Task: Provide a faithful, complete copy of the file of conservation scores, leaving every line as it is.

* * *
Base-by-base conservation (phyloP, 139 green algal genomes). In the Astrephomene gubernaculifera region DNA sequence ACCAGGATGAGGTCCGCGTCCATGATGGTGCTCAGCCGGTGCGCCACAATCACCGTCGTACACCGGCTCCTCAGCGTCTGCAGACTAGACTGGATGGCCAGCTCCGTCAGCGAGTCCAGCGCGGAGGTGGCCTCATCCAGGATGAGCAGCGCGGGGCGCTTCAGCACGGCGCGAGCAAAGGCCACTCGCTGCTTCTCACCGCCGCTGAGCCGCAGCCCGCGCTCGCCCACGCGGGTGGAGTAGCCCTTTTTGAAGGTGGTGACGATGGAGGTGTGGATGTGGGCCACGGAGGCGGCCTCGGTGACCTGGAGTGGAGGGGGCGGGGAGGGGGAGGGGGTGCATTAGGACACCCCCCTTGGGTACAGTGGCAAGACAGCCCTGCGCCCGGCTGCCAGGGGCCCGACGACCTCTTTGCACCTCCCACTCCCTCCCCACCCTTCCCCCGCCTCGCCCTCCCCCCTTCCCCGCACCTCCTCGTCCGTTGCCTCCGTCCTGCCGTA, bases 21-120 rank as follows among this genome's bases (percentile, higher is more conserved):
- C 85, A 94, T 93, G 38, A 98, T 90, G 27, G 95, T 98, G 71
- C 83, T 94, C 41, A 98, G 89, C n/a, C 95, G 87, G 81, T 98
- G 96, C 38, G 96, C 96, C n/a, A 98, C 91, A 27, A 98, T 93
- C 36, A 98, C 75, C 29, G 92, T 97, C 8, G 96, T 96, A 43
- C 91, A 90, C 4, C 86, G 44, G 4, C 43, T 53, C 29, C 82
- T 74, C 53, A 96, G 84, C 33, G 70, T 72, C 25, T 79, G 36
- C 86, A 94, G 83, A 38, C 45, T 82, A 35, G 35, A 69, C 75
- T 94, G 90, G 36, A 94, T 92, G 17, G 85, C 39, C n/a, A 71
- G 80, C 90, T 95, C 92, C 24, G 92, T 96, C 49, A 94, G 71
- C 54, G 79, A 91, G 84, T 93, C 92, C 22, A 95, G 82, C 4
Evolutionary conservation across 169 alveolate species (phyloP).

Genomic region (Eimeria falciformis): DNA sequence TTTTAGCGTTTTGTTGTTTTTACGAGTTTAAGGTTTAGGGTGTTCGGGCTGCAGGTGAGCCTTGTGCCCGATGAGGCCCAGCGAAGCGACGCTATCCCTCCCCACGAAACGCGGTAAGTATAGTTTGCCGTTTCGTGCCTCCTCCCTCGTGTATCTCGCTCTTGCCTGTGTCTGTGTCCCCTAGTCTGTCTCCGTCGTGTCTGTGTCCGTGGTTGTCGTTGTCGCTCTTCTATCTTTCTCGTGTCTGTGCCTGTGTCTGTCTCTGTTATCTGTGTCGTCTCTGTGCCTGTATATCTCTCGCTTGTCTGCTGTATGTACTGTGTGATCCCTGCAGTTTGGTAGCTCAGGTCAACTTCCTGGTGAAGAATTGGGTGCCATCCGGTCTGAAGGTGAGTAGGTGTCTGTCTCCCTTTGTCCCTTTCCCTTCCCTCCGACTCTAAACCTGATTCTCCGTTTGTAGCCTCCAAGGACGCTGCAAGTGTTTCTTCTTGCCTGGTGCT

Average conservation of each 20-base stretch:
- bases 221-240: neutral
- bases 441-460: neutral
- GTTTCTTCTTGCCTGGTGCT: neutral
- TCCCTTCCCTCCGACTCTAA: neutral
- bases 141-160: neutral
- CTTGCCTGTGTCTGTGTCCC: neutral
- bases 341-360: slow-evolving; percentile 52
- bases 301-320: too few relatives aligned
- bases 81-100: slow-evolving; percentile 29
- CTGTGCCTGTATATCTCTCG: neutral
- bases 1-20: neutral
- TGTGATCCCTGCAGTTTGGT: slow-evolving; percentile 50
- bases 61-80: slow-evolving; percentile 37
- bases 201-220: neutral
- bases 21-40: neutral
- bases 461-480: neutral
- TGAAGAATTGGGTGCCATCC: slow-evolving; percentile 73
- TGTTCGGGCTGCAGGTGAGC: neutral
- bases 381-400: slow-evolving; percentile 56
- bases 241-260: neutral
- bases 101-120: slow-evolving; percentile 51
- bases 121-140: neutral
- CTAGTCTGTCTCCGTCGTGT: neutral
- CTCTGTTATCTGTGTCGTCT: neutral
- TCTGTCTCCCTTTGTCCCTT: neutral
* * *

Base-by-base conservation (phyloP, 139 green algal genomes). In the Astrephomene gubernaculifera region DNA sequence ACCAGGATGAGGTCCGCGTCCATGATGGTGCTCAGCCGGTGCGCCACAATCACCGTCGTACACCGGCTCCTCAGCGTCTGCAGACTAGACTGGATGGCCAGCTCCGTCAGCGAGTCCAGCGCGGAGGTGGCCTCATCCAGGATGAGCAGCGCGGGGCGCTTCAGCACGGCGCGAGCAAAGGCCACTCGCTGCTTCTCACCGCCGCTGAGCCGCAGCCCGCGCTCGCCCACGCGGGTGGAGTAGCCCTTTTTGAAGGTGGTGACGATGGAGGTGTGGATGTGGGCCACGGAGGCGGCCTCGGTGACCTGGAGTGGAGGGGGCGGGGAGGGGGAGGGGGTGCATTAGGACACCCCCCTTGGGTACAGTGGCAAGACAGCCCTGCGCCCGGCTGCCAGGGGCCCGACGACCTCTTTGCACCTCCCACTCCCTCCCCACCCTTCCCCCGCCTCGCCCTCCCCCCTTCCCCGCACCTCCTCGTCCGTTGCCTCCGTCCTGCCGTA, bases 21-120 rank as follows among this genome's bases (percentile, higher is more conserved):
- C 85, A 94, T 93, G 38, A 98, T 90, G 27, G 95, T 98, G 71
- C 83, T 94, C 41, A 98, G 89, C n/a, C 95, G 87, G 81, T 98
- G 96, C 38, G 96, C 96, C n/a, A 98, C 91, A 27, A 98, T 93
- C 36, A 98, C 75, C 29, G 92, T 97, C 8, G 96, T 96, A 43
- C 91, A 90, C 4, C 86, G 44, G 4, C 43, T 53, C 29, C 82
- T 74, C 53, A 96, G 84, C 33, G 70, T 72, C 25, T 79, G 36
- C 86, A 94, G 83, A 38, C 45, T 82, A 35, G 35, A 69, C 75
- T 94, G 90, G 36, A 94, T 92, G 17, G 85, C 39, C n/a, A 71
- G 80, C 90, T 95, C 92, C 24, G 92, T 96, C 49, A 94, G 71
- C 54, G 79, A 91, G 84, T 93, C 92, C 22, A 95, G 82, C 4
Evolutionary conservation across 169 alveolate species (phyloP).

Genomic region (Eimeria falciformis): DNA sequence TTTTAGCGTTTTGTTGTTTTTACGAGTTTAAGGTTTAGGGTGTTCGGGCTGCAGGTGAGCCTTGTGCCCGATGAGGCCCAGCGAAGCGACGCTATCCCTCCCCACGAAACGCGGTAAGTATAGTTTGCCGTTTCGTGCCTCCTCCCTCGTGTATCTCGCTCTTGCCTGTGTCTGTGTCCCCTAGTCTGTCTCCGTCGTGTCTGTGTCCGTGGTTGTCGTTGTCGCTCTTCTATCTTTCTCGTGTCTGTGCCTGTGTCTGTCTCTGTTATCTGTGTCGTCTCTGTGCCTGTATATCTCTCGCTTGTCTGCTGTATGTACTGTGTGATCCCTGCAGTTTGGTAGCTCAGGTCAACTTCCTGGTGAAGAATTGGGTGCCATCCGGTCTGAAGGTGAGTAGGTGTCTGTCTCCCTTTGTCCCTTTCCCTTCCCTCCGACTCTAAACCTGATTCTCCGTTTGTAGCCTCCAAGGACGCTGCAAGTGTTTCTTCTTGCCTGGTGCT

Average conservation of each 20-base stretch:
- bases 221-240: neutral
- bases 441-460: neutral
- GTTTCTTCTTGCCTGGTGCT: neutral
- TCCCTTCCCTCCGACTCTAA: neutral
- bases 141-160: neutral
- CTTGCCTGTGTCTGTGTCCC: neutral
- bases 341-360: slow-evolving; percentile 52
- bases 301-320: too few relatives aligned
- bases 81-100: slow-evolving; percentile 29
- CTGTGCCTGTATATCTCTCG: neutral
- bases 1-20: neutral
- TGTGATCCCTGCAGTTTGGT: slow-evolving; percentile 50
- bases 61-80: slow-evolving; percentile 37
- bases 201-220: neutral
- bases 21-40: neutral
- bases 461-480: neutral
- TGAAGAATTGGGTGCCATCC: slow-evolving; percentile 73
- TGTTCGGGCTGCAGGTGAGC: neutral
- bases 381-400: slow-evolving; percentile 56
- bases 241-260: neutral
- bases 101-120: slow-evolving; percentile 51
- bases 121-140: neutral
- CTAGTCTGTCTCCGTCGTGT: neutral
- CTCTGTTATCTGTGTCGTCT: neutral
- TCTGTCTCCCTTTGTCCCTT: neutral